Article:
What Ho, Wee Readers and welcome to the fourth glory of the Nine Glories of the Rings of Power. Remember to sign up to the Wee Mailing List before the 27th of February, to discover the Ninth Glory of the Rings of Power.
In the past few posts I’ve started out fairly negatively in regards to previous depictions of Tolkien’s Middle-Earth. It’s hard to see how I could have done anything else in my first post, but I will concede that for the others it’s a fault of my own writing.
Thus for this post I’d thought I’d begin a bit differently – do you know who I love? Ian Mckellen as Gandalf. He’s so warm to the Hobbits, brave to the soldiers he’s leading into battle, and damn right scary to the people that oppose him.
So you have to understand that when I say I love the Stranger, and the way his actor portrays him – it’s not because I think he’s a superior depiction of the grey pilgrim. Rather that I enjoy the depiction of a different Gandalf, in a different part of his life.
It asks interesting questions of his character, not just as a wise sage for the more inherently flawed heroes of the story – but as someone who is quite lost himself. Gandalf is basically an angel like being in the guise of an old man. What would a being like that be like when he first came to mortal lands? He’d probably would be quite unsettling to anyone who found him. His powers might be dangerous and unpredictable, and he might thusly need a lot of emotional support. Ultimately what all these questions lead to is a depiction of a familiar character that is – what Rings of power succeeds at over all – very different and very, very interesting.
Plus, the idea that Gandalf is attached to the hobbits because it was their ancestors who helped him at his most vulnerable, just makes me feel all warm and nice inside.
If you’ve enjoyed this little gem from a Tolkien obsessed fan girl, and would like to see the rest of them why not follow the Wee blog if you haven’t already. And check me out on Twitter, Instagram, Pinterest, Mastodon, Tumblr, TikTok, Facebook and Kofi. And don’t forget to sign up to the Wee Mailing List to get the final post of this blog series on February 27th. Until next time Wee Readers, keep safe and have a very bonny day.
Well, this is the last day of my holiday – which means this will be the last post in The Twelve Days of Christmas Folklore & History Blog series to be put up on the blog first. So remember to sign up to the Wee Mailing List to receive the final days of this Blog series – which will be released in a Newsletter on the 26th of December.
Let’s push on.
On the last day of my Christmas Holidays my employer gave to me…one hell of a Christmas Party!
The Twelfth Night was an old Christian Holiday marking the end of “The Twelve Days of Christmas”. Interestingly it’s actually on January 5th depending on the time of counting. Well, I found it’s interesting- since I don’t usually associate January with anything Christmas related.
In 567 A.D to fix an “administrative problem” with matching their Roman Calendar with the lunar calendars used in various regions of their Empire, The Council of Tours declared “The Twelve Days of Christmas” a sacred time, establishing the tradition of “Advent fasting” to usher in the feast.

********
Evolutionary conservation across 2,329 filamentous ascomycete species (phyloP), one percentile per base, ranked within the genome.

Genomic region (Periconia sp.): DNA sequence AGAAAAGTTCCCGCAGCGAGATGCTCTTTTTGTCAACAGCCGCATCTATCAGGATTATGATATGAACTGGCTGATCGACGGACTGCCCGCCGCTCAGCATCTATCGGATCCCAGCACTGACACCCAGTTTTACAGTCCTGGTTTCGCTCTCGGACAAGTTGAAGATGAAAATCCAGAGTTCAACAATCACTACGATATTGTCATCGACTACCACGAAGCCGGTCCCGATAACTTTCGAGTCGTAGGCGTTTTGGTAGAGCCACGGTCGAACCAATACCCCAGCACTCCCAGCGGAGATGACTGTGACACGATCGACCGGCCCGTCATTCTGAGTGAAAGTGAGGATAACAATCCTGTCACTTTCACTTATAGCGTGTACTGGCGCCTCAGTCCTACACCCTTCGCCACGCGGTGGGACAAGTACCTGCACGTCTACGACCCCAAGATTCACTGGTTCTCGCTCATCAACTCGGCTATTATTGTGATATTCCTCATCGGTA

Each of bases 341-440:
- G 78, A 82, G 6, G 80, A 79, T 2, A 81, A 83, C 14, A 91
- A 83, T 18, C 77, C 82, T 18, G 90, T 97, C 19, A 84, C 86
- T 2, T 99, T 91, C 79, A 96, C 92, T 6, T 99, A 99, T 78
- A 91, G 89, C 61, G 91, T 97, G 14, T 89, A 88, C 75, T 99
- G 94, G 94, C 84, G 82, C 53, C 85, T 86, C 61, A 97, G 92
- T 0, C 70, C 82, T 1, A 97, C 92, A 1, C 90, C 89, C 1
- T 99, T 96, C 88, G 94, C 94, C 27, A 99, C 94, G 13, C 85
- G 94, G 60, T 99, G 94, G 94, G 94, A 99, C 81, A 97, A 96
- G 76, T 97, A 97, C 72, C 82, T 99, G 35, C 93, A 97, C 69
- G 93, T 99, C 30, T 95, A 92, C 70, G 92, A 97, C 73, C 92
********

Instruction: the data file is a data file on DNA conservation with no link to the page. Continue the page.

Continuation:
While there are many traditions associated with this medieval rager – not least among which was the custom of going from house-to-house singing, often referred to as wassailing (wait a minute, we’ve heard that name before) – I think my favourite would have to be the Twelfth Night Cake. Which is – as you might expect – a cake, but hidden inside this confectionery hides one bean and one pea. And whom so ever finds the bean shall be king for the night; and whoever finds the pea shall be queen.
Again, if I’m getting any of this wrong please tell me down below in the comments.
As I write this I realise that I’m probably not doing this wickedly fun festival justice. I mean this is only a short blog post, it’s not like I’ve got a novel’s worth of space…oooh idea. Are you into the Twelfth Night? The Twelve Days of Christmas? Good. Then go read The Mermaid and the Bear by Ailish Sinclair. Not only will you find multiple chapters detailing this fascinating tradition, but romance, humour and perhaps even a witch trial or two. Which is always fun, for the reader anyway – maybe less so for the characters.
If you’ve enjoyed this Christmas Folklore / tradition titbit, why not Follow the Wee blog if you haven’t already. And remember to check me out on Twitter, Instagram, Pinterest, Goodreads, Tumblr, TikTok, Kofi and Facebook. Until Next time Wee Readers, have a very bonny day and a very merry Holiday season.
What Ho, Wee Readers – well it’s been a very long – what’s it been? Three Months of Lockdown here in the United Kingdom – and while some of us have used that time to better themselves with online courses or learning a new skill, I personally have set my sights on getting through my Goodreads Reading Challenge. All one hundred books. I’d been planning to write this post at the end of the year after I’d completed the whole challenge, but since we are more or less still locked in our homes, I thought it would be an interesting task to note down what I’ve been reading. Below you will find a list of all the books I’ve read and the reviews I’ve given them during Lockdown, or at least most of them. I didn’t include any I didn’t give a review to or whose reviews consisted of less than two words since…well, that wouldn’t be very interesting to read. There’s no worst to best, the numbers in the list simply note in what order they were read in – with 18 being the most recent, and 1 being the least. With that said, Wee Readers, onto the list.